Don’t take it from Jim Wallis—take it from ongoing studies by the Pew Research Center. Here are just a few headlines over the past year:

“The demographics are, indeed, inevitable,” says Wallis. “That’s the big truth that’s behind all of the reaction to immigration reform, to Barack Obama, to the refugee crisis. Underneath these reactions is the truth that older white Americans are not at all ready for this demographic change. It’s inevitable that we are seeing this resistance. This is the core of Donald Trump’s constituency.

“In Congress now, we’ve got this caucus of white members in the House from districts—many of which have been gerrymandered into being mostly white. They’ve really become the veto caucus. They know they ultimately won’t win, but they’re holding off, blocking and obstructing the implications of this demographic change.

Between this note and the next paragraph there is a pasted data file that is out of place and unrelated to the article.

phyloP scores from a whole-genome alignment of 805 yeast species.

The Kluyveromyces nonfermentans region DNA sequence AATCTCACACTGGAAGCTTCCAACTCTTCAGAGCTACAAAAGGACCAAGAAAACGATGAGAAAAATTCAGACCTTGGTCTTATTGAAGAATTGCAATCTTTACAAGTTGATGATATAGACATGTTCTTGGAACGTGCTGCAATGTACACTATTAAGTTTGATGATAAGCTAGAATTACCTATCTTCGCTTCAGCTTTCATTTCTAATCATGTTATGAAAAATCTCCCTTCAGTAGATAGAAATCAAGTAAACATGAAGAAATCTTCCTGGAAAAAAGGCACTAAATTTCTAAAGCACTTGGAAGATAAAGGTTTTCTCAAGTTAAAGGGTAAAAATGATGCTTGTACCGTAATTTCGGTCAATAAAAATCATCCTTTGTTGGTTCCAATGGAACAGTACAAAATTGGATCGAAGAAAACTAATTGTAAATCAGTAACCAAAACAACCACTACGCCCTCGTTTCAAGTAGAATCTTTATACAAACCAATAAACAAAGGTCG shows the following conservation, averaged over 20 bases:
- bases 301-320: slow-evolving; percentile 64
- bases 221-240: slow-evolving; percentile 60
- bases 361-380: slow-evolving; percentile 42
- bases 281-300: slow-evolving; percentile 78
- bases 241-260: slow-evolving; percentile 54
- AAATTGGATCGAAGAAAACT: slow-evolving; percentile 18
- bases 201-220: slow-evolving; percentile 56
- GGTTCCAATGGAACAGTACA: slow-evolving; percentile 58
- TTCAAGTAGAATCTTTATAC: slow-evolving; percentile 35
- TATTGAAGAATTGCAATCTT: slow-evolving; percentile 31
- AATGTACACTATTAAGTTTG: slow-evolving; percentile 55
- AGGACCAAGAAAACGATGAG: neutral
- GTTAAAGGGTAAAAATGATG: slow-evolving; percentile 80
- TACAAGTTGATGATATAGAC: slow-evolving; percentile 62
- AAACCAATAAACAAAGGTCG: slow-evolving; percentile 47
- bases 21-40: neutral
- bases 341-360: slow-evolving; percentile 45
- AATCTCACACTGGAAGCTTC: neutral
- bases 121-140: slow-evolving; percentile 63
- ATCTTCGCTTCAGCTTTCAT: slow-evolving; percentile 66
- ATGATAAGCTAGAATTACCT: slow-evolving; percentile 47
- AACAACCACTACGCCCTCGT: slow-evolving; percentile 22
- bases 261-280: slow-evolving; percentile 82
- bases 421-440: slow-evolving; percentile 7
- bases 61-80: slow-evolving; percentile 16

“That whole movement is designed to block the way, to forestall the effects of this demographic change, so the demographic change won’t necessarily lead to the healthy, diverse America that we all long for.”

And, so, Wallis says as he closes our interview: “It’s time. We need people to help us navigate this change. We could see a future in this country of just increasing confrontation between minorities and white culture. We could see a lot of violence.

“Or, we could see a lot of people stepping up to help with the conversation, to help with the change. America is going to cross this demographic bridge. The question is: Who is going to help us navigate—so we are able to make this crossing together?”


(Originally published at, an online magazine covering religion, spirituality, values and interfaith and cross-cultural issues.)